by Alexis Barton
For its second year, Roanoke College hosted the Virginia Conference on Race (VCR), a two-day interdisciplinary conference that examines racial issues from a variety of academic lenses. The conference is sponsored by RC’s own Center for Studying Structures of Race and is directed by Dr. Carrie Murawski, an assistant professor of communication studies. The conference draws in student presenters from a variety of academic disciplines, including communication studies, history, environmental studies, and public health. These students are largely from Roanoke College, but there are representatives from schools across the Commonwealth as well as students from Illinois and Massachusetts.
In addition to fostering critical conversations about the role of race in our society, the VCR provides a unique opportunity for Roanoke College to present their own research. Students can present their work from seminar or capstone classes, or they can create an endeavor that is unique to the conference. Madison Smith ‘24, a history major from Colorado, has been researching the experience of Korean students in Jim Crow era American universities for several months alongside Dr. Stella Xu. Madison shared, “Asian immigrants were in such a unique position in this time, trapped between the dichotomy of white and Black racism, yet there is hardly any scholarship connecting their experiences to the context of their time. This research seeks to fill that scholarly void and add to the scant literature on Asians in the deep South.” Though her research did not connect to her history seminar, her relationship with Dr. Xu piqued her interest and brought this new area of research to her repertoire. “[Dr. Xu] really encouraged me to apply and without her, I probably would have been too scared. This conference is so amazing, bringing a massive audience all in one place to have productive and needed conversations about race. It also allows me to push for important discussions regarding Anti-Asian racism, US and Korea relations, and Roanoke College’s historical ties with Korea.”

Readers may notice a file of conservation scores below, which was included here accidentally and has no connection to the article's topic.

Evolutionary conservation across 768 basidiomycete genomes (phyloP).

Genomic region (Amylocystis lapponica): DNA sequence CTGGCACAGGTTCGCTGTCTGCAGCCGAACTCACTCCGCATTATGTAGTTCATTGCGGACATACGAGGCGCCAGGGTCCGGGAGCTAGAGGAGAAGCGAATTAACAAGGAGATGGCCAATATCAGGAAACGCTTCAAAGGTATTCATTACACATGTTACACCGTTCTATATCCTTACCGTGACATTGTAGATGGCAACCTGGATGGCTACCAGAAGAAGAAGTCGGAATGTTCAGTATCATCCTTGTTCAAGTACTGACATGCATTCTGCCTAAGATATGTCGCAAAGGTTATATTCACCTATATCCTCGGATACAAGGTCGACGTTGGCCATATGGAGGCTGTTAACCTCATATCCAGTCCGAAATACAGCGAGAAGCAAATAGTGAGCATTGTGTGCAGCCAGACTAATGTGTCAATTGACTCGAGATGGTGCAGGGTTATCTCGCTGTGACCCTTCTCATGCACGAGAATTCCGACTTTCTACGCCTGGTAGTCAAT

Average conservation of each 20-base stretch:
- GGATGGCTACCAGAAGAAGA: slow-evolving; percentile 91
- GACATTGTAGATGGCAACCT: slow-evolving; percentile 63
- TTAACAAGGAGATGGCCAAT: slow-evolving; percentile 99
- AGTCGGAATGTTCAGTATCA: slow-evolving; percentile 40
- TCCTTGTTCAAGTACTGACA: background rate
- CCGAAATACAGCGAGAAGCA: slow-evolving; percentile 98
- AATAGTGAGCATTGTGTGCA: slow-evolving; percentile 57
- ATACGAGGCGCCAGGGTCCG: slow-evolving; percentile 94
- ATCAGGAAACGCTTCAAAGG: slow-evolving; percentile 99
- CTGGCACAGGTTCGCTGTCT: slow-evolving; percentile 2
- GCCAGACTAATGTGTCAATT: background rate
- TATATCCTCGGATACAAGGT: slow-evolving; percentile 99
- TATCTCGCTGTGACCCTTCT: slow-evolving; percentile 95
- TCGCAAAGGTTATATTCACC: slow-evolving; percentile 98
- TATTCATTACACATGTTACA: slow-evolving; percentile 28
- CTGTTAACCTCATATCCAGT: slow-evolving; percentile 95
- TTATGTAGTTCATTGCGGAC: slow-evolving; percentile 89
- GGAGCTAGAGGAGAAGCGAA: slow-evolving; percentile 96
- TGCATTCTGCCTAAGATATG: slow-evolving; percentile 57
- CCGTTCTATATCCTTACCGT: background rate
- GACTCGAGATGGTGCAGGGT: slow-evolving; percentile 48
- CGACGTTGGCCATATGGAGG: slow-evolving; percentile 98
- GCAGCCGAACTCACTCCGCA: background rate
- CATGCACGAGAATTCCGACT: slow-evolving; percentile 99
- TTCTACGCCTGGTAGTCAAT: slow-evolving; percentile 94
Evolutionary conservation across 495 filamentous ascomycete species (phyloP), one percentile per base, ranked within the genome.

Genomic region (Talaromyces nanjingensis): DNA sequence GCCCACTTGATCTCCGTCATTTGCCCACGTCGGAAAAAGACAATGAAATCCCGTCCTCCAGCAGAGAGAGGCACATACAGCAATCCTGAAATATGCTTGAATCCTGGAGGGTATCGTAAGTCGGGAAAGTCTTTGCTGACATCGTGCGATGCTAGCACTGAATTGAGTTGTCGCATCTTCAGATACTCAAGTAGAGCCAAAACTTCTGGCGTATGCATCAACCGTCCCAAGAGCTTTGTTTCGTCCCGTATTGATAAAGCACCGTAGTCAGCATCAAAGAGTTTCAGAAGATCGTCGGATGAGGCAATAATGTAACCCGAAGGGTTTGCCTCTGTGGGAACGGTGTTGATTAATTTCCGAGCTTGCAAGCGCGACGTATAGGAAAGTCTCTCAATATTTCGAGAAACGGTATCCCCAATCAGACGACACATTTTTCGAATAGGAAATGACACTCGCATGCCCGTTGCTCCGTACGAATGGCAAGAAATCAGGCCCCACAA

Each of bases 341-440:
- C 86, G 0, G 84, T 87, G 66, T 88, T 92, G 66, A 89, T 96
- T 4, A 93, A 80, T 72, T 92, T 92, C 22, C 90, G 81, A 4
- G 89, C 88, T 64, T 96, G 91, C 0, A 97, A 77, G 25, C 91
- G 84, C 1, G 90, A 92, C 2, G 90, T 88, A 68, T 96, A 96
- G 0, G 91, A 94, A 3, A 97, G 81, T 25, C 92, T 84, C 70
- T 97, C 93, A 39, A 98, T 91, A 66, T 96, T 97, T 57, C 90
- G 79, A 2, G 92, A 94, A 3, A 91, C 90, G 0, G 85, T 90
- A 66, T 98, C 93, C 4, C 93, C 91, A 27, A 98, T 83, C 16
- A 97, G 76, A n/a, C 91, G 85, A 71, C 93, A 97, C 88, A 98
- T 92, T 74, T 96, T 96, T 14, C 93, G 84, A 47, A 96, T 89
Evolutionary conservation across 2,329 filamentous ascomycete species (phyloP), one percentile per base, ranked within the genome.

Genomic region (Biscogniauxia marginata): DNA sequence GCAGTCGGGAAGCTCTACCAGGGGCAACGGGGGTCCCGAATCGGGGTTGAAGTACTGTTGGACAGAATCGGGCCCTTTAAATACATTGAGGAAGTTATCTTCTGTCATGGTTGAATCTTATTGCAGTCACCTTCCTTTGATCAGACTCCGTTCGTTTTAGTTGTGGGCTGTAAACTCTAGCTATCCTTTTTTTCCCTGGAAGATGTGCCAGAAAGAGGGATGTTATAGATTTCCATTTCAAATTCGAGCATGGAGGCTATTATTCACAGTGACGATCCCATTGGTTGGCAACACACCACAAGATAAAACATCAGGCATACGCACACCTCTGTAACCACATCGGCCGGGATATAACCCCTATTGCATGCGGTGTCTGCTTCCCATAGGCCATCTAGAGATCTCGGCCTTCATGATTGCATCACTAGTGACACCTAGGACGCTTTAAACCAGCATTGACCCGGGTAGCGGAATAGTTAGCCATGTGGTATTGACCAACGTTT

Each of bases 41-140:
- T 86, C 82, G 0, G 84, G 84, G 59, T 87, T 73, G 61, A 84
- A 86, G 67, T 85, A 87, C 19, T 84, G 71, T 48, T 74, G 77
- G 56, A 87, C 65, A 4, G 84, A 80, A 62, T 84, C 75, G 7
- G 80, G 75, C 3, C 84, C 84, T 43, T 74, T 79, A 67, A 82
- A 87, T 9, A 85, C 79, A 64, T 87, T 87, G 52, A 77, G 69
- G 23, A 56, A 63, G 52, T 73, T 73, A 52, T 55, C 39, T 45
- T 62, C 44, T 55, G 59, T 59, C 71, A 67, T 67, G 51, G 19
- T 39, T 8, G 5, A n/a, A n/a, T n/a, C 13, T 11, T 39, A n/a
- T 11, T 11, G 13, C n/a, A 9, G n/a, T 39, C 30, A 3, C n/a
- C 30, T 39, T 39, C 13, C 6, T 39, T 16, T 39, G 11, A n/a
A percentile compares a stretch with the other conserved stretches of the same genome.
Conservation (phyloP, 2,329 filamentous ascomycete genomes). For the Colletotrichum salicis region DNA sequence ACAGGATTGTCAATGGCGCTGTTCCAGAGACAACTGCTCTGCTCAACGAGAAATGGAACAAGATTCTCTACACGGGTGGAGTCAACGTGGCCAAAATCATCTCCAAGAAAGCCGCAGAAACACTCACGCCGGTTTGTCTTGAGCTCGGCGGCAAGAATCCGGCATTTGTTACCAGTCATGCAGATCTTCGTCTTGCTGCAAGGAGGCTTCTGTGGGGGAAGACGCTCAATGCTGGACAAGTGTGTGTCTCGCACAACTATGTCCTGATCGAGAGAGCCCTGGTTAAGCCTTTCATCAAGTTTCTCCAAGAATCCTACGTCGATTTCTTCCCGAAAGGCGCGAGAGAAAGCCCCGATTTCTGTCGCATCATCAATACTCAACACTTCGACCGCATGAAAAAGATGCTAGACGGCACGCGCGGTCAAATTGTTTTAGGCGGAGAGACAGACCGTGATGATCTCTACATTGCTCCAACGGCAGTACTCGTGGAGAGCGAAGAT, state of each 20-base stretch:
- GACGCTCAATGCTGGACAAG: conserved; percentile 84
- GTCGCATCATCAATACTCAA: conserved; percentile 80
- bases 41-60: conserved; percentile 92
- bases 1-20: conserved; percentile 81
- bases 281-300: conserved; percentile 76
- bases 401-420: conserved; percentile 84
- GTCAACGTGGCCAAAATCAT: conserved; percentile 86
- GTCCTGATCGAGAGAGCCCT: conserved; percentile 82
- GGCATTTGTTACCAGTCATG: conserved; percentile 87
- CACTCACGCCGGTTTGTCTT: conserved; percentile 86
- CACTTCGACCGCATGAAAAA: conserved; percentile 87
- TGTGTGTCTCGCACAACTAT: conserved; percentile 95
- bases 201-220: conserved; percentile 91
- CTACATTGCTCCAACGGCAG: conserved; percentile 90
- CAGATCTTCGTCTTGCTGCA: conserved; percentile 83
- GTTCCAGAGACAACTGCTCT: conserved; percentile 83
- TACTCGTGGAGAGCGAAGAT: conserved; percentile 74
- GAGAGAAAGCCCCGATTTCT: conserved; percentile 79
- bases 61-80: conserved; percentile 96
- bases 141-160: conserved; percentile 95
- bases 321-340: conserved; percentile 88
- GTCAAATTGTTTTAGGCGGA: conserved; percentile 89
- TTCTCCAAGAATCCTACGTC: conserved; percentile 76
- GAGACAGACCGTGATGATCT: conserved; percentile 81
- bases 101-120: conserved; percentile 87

The conference is unique in that it accepts research from any academic discipline. This excited junior Nora Terrill when she found out this news, sharing that, “… my professor, Dr. Hartman, announced that the conference was now accepting submissions and I decided to give it a go. I had originally created this presentation for my senior capstone in high school, but I felt like it fit the theme of the conference so well that I revised it and sent it in!” Her presentation “Uprooted: How Urban Renewal Destroys Black Communities” explores the relationship between developments in major cities and informal racial segregation and discrimination. Some examples include interstate systems that create a barrier between predominantly white neighborhoods and predominantly Black neighborhoods, cutting residents off from employment, education, and other vital resources. Nora shared that the VCR was a very approachable start to her career in research, sharing that, “ [the] VCR being on campus really encouraged me to go for it. It makes it a little less nerve-wracking. I am really excited to present on campus because I get to support my peers and share a topic I am very passionate about with them.”
This year, the VCR featured over 30 unique student presentations in addition to a documentary viewing and a “History of Enslavement” walking tour. These presentations ranged from “The Gentrification of Black Hair Care & Culture” by Esther Darko and “New Age Colonialism: How Shell has Perpetuated Environmental and Racial Injustice in Nigeria” by Mikaela Gantz, to “The Associations between State-Level Policies and Health Differences by Race, Ethnicity, and Sexual Identity” by Hunter Bohon & Dr. Kristen Rapp and “Appalachian Atlantis: On Fonta Flora, NC, and the Mass Displacement of Historically Black Communities in Rural Appalachia” by Ari Macquarie.
For more information about how to get involved with next year’s conference, reach out to Dr. Carrie Murawski (email@example.com) or look out for a conference call next fall with more information about the theme, submitting, and registration details.
Congratulations to the following Roanoke students and faculty for presenting at the 2023 Virginia Conference on Race: Samantha Andrews, Hunter Bohon, Esther Darko, Tori Duncan, Michael Eaves, Mikaela Gantz, Ivey Kline, Ari Macquarie, Casey McGirt, Jim Nichols, Reese Owen, Sydney Pennix, Lillian Pingel, Ashtyn Porter, Makenna Prillaman, Dr. Kristen Rapp, Madison Smith, Nora Terrill.